US Navy admiral sentenced to 18 months in bribery scandal

Posted at 3:40 PM, May 17, 2017
and last updated 2017-05-17 18:40:04-04


Associated Press

SAN DIEGO (AP) — The first U.S. Navy admiral convicted of a federal crime while on active duty was sentenced Wednesday to 18 months in prison for lying to investigators about a Malaysian defense contractor at the center of a massive corruption scandal.

Robert Gilbeau was sentenced Wednesday in San Diego after pleading guilty to one count of making false statements.

"This is the first time our nation will incarcerate a Navy admiral for a federal crime committed during the course of his official duty, and it is truly a somber day," Acting U.S. Attorney Alana W. Robinson said in a statement. "When tempted by parties and prostitutes, one of our most respected leaders chose karaoke over character, and cover-up over confession, and in doing so he forever tarnished the reputation of a revered institution."

Gilbeau wrote in a letter to the judge that he was "devastated" by the situation in which he finds himself.

"I have no one to blame but myself," he wrote.

He added that the media has "painted me to be corrupt and despicable" but he is "still proud" of his service.

Gilbeau was convicted in June after admitting that he lied when he told federal agents that he had never received any gifts from Leonard Glenn Francis. The Navy allowed him to retire in October but reduced his rank from rear admiral to captain.

Nicknamed "Fat Leonard" because of his wide girth, Francis has admitted to bribing Navy officials with more than $500,000 in cash, prostitutes, and other gifts in exchange for classified information to help his company, Glenn Defense Marine Asia. He is awaiting sentencing.

Francis and his company that supplies food and fuel to ships overbilled the Navy by more than $34 million, prosecutors said.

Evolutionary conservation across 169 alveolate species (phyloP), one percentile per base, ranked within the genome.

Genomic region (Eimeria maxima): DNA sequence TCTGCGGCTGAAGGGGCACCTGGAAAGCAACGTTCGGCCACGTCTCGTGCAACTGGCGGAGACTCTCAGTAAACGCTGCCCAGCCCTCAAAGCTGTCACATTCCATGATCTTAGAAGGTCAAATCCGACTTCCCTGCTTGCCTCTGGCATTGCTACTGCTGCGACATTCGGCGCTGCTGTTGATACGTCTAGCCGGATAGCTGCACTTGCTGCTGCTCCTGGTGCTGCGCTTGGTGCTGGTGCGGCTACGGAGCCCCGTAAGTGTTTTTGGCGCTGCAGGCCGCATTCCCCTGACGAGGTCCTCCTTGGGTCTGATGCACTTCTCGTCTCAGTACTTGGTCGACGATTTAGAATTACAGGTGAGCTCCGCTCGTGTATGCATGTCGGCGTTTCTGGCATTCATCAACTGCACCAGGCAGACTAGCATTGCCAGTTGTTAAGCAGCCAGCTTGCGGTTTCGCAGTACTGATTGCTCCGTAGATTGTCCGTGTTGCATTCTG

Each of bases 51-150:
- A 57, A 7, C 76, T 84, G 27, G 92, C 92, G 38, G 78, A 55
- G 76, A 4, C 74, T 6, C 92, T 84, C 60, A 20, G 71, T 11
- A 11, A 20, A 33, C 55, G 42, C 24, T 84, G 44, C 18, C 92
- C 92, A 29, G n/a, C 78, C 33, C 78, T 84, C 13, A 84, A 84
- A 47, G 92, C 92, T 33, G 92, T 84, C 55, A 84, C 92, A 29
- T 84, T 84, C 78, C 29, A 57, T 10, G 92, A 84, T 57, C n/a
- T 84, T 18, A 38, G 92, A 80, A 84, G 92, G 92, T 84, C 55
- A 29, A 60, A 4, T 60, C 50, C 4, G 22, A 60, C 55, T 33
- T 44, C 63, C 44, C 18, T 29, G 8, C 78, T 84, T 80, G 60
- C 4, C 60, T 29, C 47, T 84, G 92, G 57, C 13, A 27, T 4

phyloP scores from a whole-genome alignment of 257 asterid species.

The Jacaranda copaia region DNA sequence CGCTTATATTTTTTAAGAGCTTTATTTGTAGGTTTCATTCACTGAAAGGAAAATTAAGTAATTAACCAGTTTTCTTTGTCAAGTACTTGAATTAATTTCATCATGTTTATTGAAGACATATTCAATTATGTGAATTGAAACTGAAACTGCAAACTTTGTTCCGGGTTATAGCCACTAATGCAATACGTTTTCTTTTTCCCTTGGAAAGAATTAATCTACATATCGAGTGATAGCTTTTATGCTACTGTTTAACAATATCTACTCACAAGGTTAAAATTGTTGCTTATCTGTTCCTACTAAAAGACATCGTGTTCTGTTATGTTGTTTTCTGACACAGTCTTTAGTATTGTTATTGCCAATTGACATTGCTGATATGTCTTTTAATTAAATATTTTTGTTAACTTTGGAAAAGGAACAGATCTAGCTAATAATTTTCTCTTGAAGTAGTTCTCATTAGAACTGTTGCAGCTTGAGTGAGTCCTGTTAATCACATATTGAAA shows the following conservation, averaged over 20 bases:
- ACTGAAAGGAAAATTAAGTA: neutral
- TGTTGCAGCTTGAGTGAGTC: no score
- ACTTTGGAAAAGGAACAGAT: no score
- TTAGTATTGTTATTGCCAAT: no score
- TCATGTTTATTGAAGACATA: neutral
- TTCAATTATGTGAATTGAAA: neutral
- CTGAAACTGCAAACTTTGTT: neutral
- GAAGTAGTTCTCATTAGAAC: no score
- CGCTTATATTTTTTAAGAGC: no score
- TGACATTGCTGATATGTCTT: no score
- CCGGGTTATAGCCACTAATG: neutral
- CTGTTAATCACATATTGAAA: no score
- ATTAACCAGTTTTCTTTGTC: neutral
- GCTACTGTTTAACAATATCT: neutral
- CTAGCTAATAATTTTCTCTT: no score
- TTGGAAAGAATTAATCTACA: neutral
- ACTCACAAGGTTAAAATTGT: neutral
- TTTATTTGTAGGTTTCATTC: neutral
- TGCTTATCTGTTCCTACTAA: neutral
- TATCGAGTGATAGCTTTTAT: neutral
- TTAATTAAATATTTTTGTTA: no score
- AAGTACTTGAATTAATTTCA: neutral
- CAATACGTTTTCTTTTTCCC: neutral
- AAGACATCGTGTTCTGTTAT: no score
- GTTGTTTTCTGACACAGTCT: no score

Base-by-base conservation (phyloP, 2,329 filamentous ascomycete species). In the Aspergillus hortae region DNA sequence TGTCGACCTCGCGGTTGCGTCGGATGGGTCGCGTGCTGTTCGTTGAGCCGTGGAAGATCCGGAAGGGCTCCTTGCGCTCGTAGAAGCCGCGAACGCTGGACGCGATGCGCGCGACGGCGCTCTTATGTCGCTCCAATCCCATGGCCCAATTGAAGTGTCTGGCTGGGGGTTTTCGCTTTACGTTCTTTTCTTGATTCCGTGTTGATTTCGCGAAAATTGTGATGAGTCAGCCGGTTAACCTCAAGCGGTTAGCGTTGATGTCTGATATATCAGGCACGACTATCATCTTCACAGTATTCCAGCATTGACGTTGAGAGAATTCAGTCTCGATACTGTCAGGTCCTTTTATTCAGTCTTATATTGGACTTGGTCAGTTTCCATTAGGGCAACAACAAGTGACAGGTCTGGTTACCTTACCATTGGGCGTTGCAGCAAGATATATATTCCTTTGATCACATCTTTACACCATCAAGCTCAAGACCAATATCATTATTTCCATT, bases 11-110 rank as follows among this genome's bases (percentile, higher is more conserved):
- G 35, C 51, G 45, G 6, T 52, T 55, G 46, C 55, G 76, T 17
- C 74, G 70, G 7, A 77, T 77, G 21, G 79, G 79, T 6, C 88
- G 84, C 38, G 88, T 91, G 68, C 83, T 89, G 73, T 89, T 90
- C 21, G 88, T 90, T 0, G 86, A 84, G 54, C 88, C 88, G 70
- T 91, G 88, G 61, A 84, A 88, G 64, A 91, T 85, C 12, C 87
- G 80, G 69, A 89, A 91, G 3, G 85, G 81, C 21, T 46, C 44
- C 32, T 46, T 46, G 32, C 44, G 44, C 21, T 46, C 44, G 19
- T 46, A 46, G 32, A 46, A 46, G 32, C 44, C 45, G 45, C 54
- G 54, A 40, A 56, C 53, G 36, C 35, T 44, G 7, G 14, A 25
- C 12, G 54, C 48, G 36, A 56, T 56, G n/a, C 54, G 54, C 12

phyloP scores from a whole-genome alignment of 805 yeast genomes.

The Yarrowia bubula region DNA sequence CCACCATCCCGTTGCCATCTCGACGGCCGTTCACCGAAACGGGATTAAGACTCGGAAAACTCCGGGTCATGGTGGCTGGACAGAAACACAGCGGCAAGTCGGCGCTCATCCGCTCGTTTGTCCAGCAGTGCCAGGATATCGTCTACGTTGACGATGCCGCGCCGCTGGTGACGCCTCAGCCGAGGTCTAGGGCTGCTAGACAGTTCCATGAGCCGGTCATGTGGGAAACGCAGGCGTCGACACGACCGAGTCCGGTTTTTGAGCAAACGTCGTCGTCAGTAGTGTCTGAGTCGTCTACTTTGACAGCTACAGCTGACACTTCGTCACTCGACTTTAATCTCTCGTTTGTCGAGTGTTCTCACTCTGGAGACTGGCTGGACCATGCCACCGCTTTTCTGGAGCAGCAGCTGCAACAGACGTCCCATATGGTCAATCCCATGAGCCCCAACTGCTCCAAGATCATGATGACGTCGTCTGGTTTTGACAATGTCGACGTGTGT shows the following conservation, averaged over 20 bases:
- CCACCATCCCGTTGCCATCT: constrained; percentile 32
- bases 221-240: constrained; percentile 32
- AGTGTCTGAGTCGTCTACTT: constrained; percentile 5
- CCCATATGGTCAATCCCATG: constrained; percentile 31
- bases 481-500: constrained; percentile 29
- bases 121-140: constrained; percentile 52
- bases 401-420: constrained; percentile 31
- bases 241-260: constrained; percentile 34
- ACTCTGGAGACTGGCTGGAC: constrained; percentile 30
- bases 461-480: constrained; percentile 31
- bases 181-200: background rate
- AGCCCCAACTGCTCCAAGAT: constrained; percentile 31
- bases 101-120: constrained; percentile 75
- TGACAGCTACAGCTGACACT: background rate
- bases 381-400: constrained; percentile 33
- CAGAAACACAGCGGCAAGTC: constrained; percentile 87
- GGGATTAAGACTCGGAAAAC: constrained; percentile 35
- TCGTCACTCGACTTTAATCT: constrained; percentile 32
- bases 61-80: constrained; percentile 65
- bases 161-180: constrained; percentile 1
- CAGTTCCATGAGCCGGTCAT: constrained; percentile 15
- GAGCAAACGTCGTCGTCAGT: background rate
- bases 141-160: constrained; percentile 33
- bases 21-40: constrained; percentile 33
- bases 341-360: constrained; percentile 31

According to the government's sentencing memo, Gilbeau spent years accepting cash, and having Francis foot the bill for late-night partying at nightclubs and karaoke bars, fine dining, luxury hotels and prostitutes.

In exchange, Gilbeau signed off on Francis' company invoices that grossly overbilled the Navy.

In one instance, Gilbeau signed an invoice for the USS Nimitz that was the highest amount the Navy ever paid per day for wastewater removal in the history of the ship. Prosecutors said evidence suggests the company kicked back $40,000 in cash to Gilbeau. Gilbeau denied the allegation.

When investigators started investigating the scandal, Gilbeau repeatedly lied to investigators about his relationship with Francis, though the two had known each other since 1997. He also destroyed documents and deleted computer files to conceal the relationship after Francis was arrested during a visit to San Diego in 2013, according to court records.

U.S. District Judge Janis L. Sammartino said Gilbeau carried out "a systematic destruction of records."

"You violated the law," she said. "You dishonored your shipmates, the Navy and the United States of America."

Gilbeau is the highest ranking military member sentenced in one of the Navy's worst corruption cases.

Twenty current and former Navy officials have been charged so far. Ten have pleaded guilty.

Five Glenn Defense Marine Asia executives and the corporation have also pleaded guilty.


AP writer Elliot Spagat contributed to this report.